Marine Corps Maj. Gen. Martin R. Berndt briefs reporters at the Pentagon on April 5, 2001, on the findings of the Judge Advocate General Manual investigation into the cause of the Dec. 11, 2000, crash of a V-22 Osprey near New River, North Carolina.  The investigation determined that the crash, which killed all four Marine Corps personnel aboard, was caused by a hydraulic system failure compounded by a computer software anomaly. Berndt is the commanding general, II Marine Expeditionary Force.  DoD photo by R. D. Ward.  (Released)
David Bull Gurfein - Panama


As a young Marine Corps officer serving as a Rifle Platoon Commander operating in the jungles of Panama in support of OPERATION JUST CAUSE (Removal of the Dictator Manuel Noriega), I was fortunate and honored to receive the mentorship of an incredible senior offer, Major Martin R. Berndt.

Major Berndt led by example in keeping with his personal motto: “selfless service to others,” shared his many lessons learned from his own experiences as a Rifle Platoon Commander in the jungles of Vietnam, and enjoyed referring to me as “Bull.”

In addition to proactively making time to provide counseling and guidance, Major Berndt was also responsible for reviewing and commenting on my fitness reports.  He wrote:

As the Executive Officer of the Marine Forces Panama at the time, I had the opportunity to observe him on a daily basis.
I found Lt Gurfein an intense, mature officer who excelled in a low-intensity conflict environment. Forceful, deliberate, yet understanding. 
His enthusiasm and excitement spread to his men because of his confident and outgoing personality: his men enjoyed his leadership.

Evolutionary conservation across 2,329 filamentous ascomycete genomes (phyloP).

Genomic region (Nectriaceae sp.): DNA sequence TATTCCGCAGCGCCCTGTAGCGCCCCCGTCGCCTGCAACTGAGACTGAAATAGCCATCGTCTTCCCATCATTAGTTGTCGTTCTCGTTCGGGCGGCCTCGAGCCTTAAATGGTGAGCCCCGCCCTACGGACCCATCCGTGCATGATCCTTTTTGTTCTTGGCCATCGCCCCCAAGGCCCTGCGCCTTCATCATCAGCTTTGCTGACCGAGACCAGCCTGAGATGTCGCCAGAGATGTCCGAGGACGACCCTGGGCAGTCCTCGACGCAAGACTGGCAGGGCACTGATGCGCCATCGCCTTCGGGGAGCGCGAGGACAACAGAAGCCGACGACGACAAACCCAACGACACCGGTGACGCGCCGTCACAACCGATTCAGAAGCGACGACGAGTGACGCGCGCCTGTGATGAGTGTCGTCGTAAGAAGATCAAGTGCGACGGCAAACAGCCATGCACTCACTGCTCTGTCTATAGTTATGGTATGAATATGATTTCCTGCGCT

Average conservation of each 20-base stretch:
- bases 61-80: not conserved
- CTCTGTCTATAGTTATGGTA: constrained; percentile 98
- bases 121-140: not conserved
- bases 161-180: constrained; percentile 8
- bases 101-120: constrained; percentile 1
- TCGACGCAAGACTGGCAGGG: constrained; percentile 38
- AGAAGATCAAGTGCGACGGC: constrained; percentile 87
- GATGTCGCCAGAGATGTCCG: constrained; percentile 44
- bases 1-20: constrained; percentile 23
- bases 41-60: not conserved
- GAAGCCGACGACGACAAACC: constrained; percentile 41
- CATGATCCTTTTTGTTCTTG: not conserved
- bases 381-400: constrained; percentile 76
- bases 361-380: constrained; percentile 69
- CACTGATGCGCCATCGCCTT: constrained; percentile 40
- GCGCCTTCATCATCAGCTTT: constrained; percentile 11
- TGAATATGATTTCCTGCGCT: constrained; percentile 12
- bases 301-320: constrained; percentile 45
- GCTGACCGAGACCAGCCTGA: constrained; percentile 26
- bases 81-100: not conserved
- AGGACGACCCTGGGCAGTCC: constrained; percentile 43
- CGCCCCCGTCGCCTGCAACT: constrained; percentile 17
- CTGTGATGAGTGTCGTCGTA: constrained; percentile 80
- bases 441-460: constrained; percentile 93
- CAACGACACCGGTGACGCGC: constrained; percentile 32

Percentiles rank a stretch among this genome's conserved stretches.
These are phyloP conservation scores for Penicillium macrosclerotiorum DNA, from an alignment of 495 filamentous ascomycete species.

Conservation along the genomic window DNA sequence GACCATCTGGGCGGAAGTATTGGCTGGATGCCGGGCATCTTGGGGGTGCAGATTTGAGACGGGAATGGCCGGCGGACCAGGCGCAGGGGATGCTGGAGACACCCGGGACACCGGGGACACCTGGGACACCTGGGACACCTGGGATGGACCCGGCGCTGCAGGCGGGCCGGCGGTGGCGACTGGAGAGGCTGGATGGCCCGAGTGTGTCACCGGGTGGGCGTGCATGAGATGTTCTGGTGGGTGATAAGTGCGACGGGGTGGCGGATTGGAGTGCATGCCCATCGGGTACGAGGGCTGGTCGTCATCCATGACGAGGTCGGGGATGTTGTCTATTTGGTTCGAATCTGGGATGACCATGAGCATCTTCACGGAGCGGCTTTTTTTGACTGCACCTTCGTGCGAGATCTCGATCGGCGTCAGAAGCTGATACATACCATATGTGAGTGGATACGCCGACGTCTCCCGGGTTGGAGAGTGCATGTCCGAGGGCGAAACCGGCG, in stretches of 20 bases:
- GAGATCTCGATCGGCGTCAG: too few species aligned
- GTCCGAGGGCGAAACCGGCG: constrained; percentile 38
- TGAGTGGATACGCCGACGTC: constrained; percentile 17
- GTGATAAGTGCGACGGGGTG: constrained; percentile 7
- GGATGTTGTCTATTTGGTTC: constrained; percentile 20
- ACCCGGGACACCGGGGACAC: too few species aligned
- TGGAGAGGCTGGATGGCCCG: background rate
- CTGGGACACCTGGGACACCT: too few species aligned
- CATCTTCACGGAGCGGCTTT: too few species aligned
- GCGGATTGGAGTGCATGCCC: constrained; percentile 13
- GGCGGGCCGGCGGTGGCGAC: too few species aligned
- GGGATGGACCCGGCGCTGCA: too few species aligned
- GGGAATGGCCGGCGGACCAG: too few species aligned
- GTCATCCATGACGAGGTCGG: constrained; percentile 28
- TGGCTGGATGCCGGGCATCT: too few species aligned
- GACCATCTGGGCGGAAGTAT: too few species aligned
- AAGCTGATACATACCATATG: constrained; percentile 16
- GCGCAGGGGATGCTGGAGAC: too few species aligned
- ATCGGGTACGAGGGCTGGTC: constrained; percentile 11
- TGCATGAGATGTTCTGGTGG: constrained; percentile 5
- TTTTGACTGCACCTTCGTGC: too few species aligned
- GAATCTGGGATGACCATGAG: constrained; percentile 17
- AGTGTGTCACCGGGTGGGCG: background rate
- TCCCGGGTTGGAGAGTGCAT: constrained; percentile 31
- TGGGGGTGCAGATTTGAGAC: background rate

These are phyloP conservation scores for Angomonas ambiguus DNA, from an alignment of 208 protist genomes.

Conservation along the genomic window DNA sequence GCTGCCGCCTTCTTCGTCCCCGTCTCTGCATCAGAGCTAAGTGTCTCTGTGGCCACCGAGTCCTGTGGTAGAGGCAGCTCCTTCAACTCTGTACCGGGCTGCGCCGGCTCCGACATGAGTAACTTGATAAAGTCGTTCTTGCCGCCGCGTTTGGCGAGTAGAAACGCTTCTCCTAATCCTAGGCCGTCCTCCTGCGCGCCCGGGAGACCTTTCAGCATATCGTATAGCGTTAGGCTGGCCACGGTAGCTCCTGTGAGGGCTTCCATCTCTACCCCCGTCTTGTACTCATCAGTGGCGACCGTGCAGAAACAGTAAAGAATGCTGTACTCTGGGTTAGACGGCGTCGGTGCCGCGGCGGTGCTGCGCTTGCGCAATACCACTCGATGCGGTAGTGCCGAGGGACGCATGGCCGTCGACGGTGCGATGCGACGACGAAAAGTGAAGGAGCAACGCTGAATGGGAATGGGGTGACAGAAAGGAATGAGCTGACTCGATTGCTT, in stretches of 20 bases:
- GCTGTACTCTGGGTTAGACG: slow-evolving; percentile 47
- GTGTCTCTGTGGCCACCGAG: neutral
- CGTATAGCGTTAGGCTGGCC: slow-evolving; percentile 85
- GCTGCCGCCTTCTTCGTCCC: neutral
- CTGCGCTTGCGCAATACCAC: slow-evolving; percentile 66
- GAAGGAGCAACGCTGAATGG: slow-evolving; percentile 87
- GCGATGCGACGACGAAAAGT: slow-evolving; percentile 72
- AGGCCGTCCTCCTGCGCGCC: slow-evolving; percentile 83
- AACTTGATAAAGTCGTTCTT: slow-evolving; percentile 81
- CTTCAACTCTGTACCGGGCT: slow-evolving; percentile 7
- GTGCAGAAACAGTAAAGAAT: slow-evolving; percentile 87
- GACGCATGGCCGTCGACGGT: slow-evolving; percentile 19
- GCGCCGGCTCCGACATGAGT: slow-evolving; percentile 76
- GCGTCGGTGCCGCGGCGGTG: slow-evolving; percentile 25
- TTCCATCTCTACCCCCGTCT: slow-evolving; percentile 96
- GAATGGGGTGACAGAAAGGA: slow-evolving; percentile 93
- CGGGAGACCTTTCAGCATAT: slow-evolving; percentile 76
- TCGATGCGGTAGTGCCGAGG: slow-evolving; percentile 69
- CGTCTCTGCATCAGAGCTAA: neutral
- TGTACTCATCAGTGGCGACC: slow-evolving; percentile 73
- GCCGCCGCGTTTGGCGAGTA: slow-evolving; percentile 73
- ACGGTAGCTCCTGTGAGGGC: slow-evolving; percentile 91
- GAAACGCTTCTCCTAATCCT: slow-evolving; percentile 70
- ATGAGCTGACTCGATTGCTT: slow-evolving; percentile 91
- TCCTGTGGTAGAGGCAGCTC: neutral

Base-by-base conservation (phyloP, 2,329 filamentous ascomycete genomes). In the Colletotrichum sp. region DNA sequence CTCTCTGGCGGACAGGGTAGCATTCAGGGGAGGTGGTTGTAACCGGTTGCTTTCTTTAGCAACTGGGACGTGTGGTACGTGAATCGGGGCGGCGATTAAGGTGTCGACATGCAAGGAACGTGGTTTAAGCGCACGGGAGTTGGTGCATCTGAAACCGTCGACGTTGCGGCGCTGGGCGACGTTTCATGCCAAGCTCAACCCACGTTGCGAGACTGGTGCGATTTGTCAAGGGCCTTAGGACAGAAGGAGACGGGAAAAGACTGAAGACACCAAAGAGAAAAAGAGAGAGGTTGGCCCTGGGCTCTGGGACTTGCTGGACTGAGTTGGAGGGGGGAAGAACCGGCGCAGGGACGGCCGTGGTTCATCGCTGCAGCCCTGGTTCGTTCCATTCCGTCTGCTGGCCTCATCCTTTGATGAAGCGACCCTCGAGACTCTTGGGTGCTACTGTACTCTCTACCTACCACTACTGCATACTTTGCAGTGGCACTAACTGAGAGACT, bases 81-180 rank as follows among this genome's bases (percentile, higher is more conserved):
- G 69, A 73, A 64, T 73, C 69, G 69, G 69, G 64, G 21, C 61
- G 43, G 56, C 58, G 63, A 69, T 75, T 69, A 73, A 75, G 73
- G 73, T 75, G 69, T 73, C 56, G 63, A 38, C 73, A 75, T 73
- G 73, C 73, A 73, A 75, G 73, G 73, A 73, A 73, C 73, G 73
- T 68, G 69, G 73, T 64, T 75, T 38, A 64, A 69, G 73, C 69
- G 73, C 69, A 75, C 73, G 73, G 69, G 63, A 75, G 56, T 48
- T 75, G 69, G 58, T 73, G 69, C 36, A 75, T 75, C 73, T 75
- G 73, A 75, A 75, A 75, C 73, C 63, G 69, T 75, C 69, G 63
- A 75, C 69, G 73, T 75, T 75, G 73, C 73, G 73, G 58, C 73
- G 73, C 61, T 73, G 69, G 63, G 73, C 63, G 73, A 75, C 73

Later as a Lieutenant Colonel, and my Battalion Commander, he wrote:

…Gurfein must be occasionally restrained from tackling every available task.
A “Bull” Lieutenant who is an absolute pleasure to serve with.

After a distinguished 36 years of service, he retired as a Lieutenant General.  Of his many accomplishments, LtGen. Berndt led the 1995 rescue of U.S. Air Force Capt. Scott O’Grady, who ejected over Bosnia when his jet was shot down.  Despite retiring from the Marine Corps LtGen. Berndt continued to work as a mentor and consultant, serving in Iraq, Afghanistan, and South Korea, until he was diagnosed with cancer. On Aug. 17, 2011, LtGen. Berndt died.

Although I lost a heroic mentor, the nickname he bestowed upon me 25 years ago stayed with me throughout my career in the Marine Corps and beyond.

In remembrance of LtGen. Berndt’s selfless service; insightful and memorable guidance; and fun, empathetic, and humble leadership, I proudly maintain and cherish my nickname, “Bull,” as I continually attempt to emulate the way he lived his life to the fullest and the way he cared for others.

Thank you LtGen. Berndt.  Rest in peace.